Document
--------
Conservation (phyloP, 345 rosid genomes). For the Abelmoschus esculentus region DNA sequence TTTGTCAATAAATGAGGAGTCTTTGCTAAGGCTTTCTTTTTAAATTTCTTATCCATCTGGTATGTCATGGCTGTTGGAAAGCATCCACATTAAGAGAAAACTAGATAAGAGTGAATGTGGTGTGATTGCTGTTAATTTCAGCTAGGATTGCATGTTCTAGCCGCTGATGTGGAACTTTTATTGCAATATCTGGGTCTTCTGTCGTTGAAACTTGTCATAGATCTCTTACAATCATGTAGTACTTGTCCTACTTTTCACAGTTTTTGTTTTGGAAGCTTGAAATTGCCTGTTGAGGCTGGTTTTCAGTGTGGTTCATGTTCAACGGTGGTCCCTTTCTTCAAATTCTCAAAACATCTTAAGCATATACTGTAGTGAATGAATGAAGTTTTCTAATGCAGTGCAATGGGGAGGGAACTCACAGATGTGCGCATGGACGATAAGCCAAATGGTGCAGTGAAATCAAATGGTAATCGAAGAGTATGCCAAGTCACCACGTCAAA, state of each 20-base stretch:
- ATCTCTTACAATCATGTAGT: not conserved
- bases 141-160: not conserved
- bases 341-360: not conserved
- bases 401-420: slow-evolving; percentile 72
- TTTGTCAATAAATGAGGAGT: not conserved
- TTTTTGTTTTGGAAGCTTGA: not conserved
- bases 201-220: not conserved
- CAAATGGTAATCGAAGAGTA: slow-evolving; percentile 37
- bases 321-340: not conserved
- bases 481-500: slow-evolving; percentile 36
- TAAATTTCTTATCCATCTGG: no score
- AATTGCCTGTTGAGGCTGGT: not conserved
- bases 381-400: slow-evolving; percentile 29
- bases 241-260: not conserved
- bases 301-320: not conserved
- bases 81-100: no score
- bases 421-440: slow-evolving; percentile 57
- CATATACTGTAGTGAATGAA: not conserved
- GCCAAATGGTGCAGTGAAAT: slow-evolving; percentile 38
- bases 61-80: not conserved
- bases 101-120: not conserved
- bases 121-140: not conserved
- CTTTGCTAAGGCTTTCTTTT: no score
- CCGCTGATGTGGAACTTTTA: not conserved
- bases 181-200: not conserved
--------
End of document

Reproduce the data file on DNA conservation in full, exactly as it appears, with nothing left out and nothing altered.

Conservation (phyloP, 345 rosid genomes). For the Abelmoschus esculentus region DNA sequence TTTGTCAATAAATGAGGAGTCTTTGCTAAGGCTTTCTTTTTAAATTTCTTATCCATCTGGTATGTCATGGCTGTTGGAAAGCATCCACATTAAGAGAAAACTAGATAAGAGTGAATGTGGTGTGATTGCTGTTAATTTCAGCTAGGATTGCATGTTCTAGCCGCTGATGTGGAACTTTTATTGCAATATCTGGGTCTTCTGTCGTTGAAACTTGTCATAGATCTCTTACAATCATGTAGTACTTGTCCTACTTTTCACAGTTTTTGTTTTGGAAGCTTGAAATTGCCTGTTGAGGCTGGTTTTCAGTGTGGTTCATGTTCAACGGTGGTCCCTTTCTTCAAATTCTCAAAACATCTTAAGCATATACTGTAGTGAATGAATGAAGTTTTCTAATGCAGTGCAATGGGGAGGGAACTCACAGATGTGCGCATGGACGATAAGCCAAATGGTGCAGTGAAATCAAATGGTAATCGAAGAGTATGCCAAGTCACCACGTCAAA, state of each 20-base stretch:
- ATCTCTTACAATCATGTAGT: not conserved
- bases 141-160: not conserved
- bases 341-360: not conserved
- bases 401-420: slow-evolving; percentile 72
- TTTGTCAATAAATGAGGAGT: not conserved
- TTTTTGTTTTGGAAGCTTGA: not conserved
- bases 201-220: not conserved
- CAAATGGTAATCGAAGAGTA: slow-evolving; percentile 37
- bases 321-340: not conserved
- bases 481-500: slow-evolving; percentile 36
- TAAATTTCTTATCCATCTGG: no score
- AATTGCCTGTTGAGGCTGGT: not conserved
- bases 381-400: slow-evolving; percentile 29
- bases 241-260: not conserved
- bases 301-320: not conserved
- bases 81-100: no score
- bases 421-440: slow-evolving; percentile 57
- CATATACTGTAGTGAATGAA: not conserved
- GCCAAATGGTGCAGTGAAAT: slow-evolving; percentile 38
- bases 61-80: not conserved
- bases 101-120: not conserved
- bases 121-140: not conserved
- CTTTGCTAAGGCTTTCTTTT: no score
- CCGCTGATGTGGAACTTTTA: not conserved
- bases 181-200: not conserved